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Debunking the Shock Cooling Myth



 
 
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  #11  
Old January 7th 18, 05:32 PM posted to rec.aviation.soaring
WB
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Default Debunking the Shock Cooling Myth

On Sunday, January 7, 2018 at 2:51:02 AM UTC-6, wrote:
Le samedi 6 janvier 2018 14:40:13 UTC+1, a Ă©critÂ*:
Shock Cooling: Time To Kill The Myth
RICK DURDEN
[...]
Pilots are discovering that it’s nearly impossible to hit that rate without slamming the throttle shut and diving—which isn’t comfortable for anyone in the airplane. [...]


Well, that's exacly the kind of thing some tug pilots love to do. I even had one dive away before my pupil had time to release. Must be pilots who regret not having been flying Stukas in WWII. But Stukas had dive brakes...


Used to tow behind P1's C-172 in NC. Had one towpilot who loved to split-s the 172 when the glider released. Pull the release, see the whole dirty belly of the 172 as it fell away inverted. Same guy got hauled into court on a noise complaint having to do with waterskiing behind a Republic Seabee.
Ads
  #12  
Old January 7th 18, 06:58 PM posted to rec.aviation.soaring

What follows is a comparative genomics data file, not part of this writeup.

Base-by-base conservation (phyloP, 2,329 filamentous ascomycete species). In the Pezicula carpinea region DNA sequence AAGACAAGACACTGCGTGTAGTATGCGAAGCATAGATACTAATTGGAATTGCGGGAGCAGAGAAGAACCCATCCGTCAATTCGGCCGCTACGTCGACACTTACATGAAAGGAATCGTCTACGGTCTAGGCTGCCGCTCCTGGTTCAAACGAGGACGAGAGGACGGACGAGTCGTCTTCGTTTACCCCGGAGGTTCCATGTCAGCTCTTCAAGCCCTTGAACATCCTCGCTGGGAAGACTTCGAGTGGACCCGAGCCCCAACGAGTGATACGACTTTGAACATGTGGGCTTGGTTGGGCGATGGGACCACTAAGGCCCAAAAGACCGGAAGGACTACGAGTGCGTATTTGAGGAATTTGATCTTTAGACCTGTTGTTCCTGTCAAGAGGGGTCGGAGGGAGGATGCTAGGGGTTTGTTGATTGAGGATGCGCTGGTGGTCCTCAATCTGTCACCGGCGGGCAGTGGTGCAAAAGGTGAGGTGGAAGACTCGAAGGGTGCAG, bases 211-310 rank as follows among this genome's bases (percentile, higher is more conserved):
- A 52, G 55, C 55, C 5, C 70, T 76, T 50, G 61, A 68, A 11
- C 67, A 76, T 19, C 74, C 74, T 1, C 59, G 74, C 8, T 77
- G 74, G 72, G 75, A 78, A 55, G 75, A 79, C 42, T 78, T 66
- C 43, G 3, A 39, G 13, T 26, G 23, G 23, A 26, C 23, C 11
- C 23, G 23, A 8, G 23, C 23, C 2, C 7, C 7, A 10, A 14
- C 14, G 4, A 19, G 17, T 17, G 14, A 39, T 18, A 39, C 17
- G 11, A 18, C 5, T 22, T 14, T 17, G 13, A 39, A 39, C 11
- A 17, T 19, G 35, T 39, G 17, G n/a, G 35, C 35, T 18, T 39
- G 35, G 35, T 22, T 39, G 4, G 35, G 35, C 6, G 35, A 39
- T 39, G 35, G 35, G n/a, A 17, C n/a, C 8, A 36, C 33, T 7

AS
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Posts: 233
Default Debunking the Shock Cooling Myth

On Saturday, January 6, 2018 at 8:40:13 AM UTC-5, wrote:
from SSA Clubs and Chapters:

.... I learned that there was no sound thermodynamic or metallurgical reasons for the practice.


That statement piqued my interest. Does anyone know what the metal alloy and heat treatment of these cylinder castings are?
From a metallurgical point of view, repeated heat cycling of any metal will fatigue it at the grain boundaries which ultimately will lead to a failure.. In gas turbine designs, high Nickel alloys are used to make the blades, nozzles and everything else in the hot gas path and even those experience thermo-cycle fatigue and cracking despite paying painstaking attention to lower the stress risers in the design.

Uli
'AS'
  #13  
Old January 7th 18, 08:38 PM posted to rec.aviation.soaring
Steve Leonard[_2_]
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Default Debunking the Shock Cooling Myth

Well, since it was published and on the internet, it must be true. Right?
  #14  
Old January 7th 18, 10:21 PM posted to rec.aviation.soaring
Peter Purdie[_3_]
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Default Debunking the Shock Cooling Myth

Lasham Gliding Society do many thousands of aerotows each year, using
Robin DR400, Super Cub and Pawnee. There used to be a steady incidence
of cracked cylinders. After instituting a standard engine handling
procedure
this stopped, and saved a lot of expence and tug downtime. The procedure
doesn't significantly increase turnround time; in the recent Europeans held

at Lasham, 60 Competition launches to 2000ft took typically 30 minutes.

The club has a comprehensive tow pilot manual, which you can find at

https://tinyurl.com/y7w9otoa

and engine handling on descent is section 2.21

  #15  
Old January 7th 18, 11:17 PM posted to rec.aviation.soaring
AS